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Notes on Writing a Landing Page

I can consume gobs of material on marketing and copywriting, but when it comes time to actually write a landing page my mind suddenly goes blank. I had this happened yesterday, so I went back and reread parts of Joanna Wiebe’s little e-book The Conversion Marketer’s Guide to Landing Page Copywriting. This time around, I thought I’d take some notes, and hopes the knowledge will stick a little better.

Here are my biggest takeaways:

  • A landing page should have one, and only one, call to action. Everything on the page should support the call to action.
  • That means that if the call to action is “sign up for my newsletter”, then there shouldn’t also be social media sharing buttons on the same page.
  • Instead of starting with the headline, start with the call to action. Work backwards from there: what do readers need to know before they will take that action?
  • Specifically: what are the implicit anxieties and objections that need to overcome before they will take the action?
  • Even getting someone to opt-in to a mailing list is “sale”. It’s an exchange of permission for content. That means there needs to be a unique value proposition for the content, even when there is no money changing hands.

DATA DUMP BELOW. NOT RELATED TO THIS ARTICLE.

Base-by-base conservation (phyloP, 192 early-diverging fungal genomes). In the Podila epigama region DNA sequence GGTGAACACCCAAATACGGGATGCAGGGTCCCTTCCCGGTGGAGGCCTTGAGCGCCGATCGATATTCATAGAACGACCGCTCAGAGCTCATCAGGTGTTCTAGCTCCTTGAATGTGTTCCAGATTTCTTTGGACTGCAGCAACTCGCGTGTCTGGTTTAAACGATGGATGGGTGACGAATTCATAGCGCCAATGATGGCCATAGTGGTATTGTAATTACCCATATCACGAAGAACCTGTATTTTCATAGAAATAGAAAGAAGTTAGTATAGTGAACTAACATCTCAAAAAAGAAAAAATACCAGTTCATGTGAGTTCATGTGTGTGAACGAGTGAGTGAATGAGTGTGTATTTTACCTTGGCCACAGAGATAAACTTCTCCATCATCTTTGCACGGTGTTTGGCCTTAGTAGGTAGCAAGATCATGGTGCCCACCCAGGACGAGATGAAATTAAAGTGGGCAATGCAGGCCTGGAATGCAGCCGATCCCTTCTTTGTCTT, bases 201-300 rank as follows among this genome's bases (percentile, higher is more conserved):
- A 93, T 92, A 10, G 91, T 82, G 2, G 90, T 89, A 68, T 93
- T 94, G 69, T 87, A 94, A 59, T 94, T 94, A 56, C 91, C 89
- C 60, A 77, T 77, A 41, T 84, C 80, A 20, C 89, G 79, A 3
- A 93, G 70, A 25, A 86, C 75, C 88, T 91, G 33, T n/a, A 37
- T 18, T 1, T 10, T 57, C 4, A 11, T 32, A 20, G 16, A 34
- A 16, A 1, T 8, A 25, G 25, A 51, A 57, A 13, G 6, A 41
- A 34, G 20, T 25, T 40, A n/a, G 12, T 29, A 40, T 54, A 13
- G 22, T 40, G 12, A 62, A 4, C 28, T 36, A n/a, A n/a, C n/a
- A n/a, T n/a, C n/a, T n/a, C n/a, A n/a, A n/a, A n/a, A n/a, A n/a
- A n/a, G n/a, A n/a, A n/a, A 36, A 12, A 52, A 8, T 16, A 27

• “Learn about this thing” is not a unique value proposition.
  • The length of the copy should be a function of the expected reader’s awareness level. Are they already familiar with your product? Brief landing page. Do they just know that they have a pain point, and nothing else? Long landing page.
  • Start with the long version, then cut sections out to make landing pages that target more where audiences.
  • Landing page should be an unbroken chain, with each element playing exactly one role. The headline leads to the subhead, the subhead leads to the hero copy, and so on down to the call to action.

Tuesday25: Mostly just yelling at the computer

Very little worked right in this pomodoro. I investigated the emacs command-line arguments for exporting org-mode files to Github-Flavored Markdown, and some other stuff.

Tuesday25 screencasts are 25 minutes of barely-edited coding, design, deployment, marketing automation, or whatever else I feel like recording. May contain boneheaded mistakes, general bafflement, and surprise keyboard cats.

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